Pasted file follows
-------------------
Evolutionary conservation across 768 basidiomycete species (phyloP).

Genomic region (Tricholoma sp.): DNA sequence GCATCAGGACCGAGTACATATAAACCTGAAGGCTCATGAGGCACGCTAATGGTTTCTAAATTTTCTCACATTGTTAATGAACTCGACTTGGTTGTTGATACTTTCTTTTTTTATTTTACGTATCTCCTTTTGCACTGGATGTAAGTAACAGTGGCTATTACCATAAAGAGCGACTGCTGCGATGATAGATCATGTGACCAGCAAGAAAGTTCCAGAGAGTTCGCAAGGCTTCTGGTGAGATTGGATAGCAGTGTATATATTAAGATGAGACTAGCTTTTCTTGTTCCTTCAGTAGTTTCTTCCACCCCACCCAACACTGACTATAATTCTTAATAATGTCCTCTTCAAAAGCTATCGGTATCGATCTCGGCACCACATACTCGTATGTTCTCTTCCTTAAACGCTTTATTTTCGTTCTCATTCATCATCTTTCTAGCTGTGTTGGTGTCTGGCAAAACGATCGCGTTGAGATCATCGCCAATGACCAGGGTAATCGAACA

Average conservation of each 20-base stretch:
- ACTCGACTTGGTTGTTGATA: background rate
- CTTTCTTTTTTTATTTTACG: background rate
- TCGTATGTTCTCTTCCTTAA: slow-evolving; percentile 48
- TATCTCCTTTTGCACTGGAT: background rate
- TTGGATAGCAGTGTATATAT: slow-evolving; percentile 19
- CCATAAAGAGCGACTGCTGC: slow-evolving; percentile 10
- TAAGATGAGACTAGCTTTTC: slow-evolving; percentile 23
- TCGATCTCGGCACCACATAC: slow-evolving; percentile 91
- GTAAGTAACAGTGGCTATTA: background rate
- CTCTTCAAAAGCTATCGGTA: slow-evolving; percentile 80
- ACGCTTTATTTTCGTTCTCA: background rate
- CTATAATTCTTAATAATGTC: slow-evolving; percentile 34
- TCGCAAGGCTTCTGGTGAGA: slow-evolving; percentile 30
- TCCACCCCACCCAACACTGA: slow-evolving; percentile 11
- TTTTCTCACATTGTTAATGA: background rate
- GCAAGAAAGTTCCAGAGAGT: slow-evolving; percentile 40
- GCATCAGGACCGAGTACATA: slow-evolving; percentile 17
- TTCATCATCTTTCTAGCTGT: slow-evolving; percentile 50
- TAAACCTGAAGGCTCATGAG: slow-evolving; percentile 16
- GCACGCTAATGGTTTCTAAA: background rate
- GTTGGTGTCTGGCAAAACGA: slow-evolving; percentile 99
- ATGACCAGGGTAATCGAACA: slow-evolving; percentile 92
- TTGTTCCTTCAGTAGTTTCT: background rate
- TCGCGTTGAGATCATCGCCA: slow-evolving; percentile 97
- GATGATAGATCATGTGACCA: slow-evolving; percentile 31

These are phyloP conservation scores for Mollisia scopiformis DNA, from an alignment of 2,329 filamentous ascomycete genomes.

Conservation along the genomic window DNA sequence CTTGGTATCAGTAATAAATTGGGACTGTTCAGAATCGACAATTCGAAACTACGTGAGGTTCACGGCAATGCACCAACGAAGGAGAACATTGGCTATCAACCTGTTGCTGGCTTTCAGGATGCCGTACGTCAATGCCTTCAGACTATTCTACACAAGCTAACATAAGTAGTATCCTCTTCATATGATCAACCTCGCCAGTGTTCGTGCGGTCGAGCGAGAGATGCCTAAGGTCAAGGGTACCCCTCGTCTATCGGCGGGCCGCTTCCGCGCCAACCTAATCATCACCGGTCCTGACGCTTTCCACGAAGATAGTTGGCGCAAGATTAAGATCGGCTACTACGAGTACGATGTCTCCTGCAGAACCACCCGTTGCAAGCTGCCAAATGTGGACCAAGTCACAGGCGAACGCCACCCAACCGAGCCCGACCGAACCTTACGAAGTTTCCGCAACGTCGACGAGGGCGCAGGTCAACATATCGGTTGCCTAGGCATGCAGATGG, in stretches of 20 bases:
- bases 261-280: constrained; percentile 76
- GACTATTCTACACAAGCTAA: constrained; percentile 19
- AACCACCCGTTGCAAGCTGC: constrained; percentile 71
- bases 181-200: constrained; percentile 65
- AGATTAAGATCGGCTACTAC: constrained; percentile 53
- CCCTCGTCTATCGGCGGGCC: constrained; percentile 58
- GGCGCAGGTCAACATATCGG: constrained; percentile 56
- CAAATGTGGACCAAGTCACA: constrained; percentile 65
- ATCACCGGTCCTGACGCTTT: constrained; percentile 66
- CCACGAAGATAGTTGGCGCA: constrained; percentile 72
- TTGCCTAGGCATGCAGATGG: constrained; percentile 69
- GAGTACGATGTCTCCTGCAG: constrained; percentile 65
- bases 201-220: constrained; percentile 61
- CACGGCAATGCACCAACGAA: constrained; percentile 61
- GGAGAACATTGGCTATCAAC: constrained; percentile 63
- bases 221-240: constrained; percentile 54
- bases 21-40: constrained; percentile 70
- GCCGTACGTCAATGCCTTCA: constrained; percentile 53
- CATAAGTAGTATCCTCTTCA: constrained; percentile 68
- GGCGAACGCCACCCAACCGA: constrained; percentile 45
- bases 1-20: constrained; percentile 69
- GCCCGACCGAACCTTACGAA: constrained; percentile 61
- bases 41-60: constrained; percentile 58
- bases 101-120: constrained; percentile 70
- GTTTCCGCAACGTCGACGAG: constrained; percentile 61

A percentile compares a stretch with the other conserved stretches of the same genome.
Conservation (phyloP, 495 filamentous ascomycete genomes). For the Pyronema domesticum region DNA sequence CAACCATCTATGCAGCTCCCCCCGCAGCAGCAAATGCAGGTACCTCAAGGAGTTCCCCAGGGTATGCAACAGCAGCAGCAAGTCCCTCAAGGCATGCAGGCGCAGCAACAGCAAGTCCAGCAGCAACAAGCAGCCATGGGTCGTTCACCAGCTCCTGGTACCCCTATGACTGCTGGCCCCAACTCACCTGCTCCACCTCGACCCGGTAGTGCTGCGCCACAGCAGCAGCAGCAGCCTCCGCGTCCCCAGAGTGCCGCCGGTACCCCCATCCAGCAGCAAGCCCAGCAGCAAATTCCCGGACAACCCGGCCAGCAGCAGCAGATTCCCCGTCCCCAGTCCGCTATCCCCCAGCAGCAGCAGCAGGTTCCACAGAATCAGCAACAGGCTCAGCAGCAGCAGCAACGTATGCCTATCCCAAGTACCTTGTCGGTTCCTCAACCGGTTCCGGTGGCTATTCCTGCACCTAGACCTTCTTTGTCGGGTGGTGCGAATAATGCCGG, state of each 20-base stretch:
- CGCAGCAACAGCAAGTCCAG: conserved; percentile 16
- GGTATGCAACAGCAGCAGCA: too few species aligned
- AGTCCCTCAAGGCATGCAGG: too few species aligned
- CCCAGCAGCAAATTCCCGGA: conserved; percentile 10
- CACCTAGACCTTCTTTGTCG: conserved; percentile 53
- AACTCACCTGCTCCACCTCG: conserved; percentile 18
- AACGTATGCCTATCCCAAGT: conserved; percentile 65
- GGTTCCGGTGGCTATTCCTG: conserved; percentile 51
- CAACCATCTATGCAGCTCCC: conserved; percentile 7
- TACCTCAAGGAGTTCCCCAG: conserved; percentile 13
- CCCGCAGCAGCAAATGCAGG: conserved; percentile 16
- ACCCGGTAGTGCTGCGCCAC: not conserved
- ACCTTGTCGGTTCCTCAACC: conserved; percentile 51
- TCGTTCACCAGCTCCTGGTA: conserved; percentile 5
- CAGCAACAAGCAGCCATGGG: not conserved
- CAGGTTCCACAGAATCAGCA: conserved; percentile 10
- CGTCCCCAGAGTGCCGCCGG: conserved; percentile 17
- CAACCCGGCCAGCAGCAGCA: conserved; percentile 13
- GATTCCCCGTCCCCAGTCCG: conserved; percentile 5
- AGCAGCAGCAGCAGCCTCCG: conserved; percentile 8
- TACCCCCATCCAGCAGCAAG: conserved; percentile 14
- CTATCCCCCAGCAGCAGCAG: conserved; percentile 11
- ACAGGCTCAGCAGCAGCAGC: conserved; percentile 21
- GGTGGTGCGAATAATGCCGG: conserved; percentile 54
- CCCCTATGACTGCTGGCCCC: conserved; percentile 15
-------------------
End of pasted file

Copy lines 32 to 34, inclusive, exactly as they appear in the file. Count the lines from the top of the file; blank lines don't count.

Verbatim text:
- GACTATTCTACACAAGCTAA: constrained; percentile 19
- AACCACCCGTTGCAAGCTGC: constrained; percentile 71
- bases 181-200: constrained; percentile 65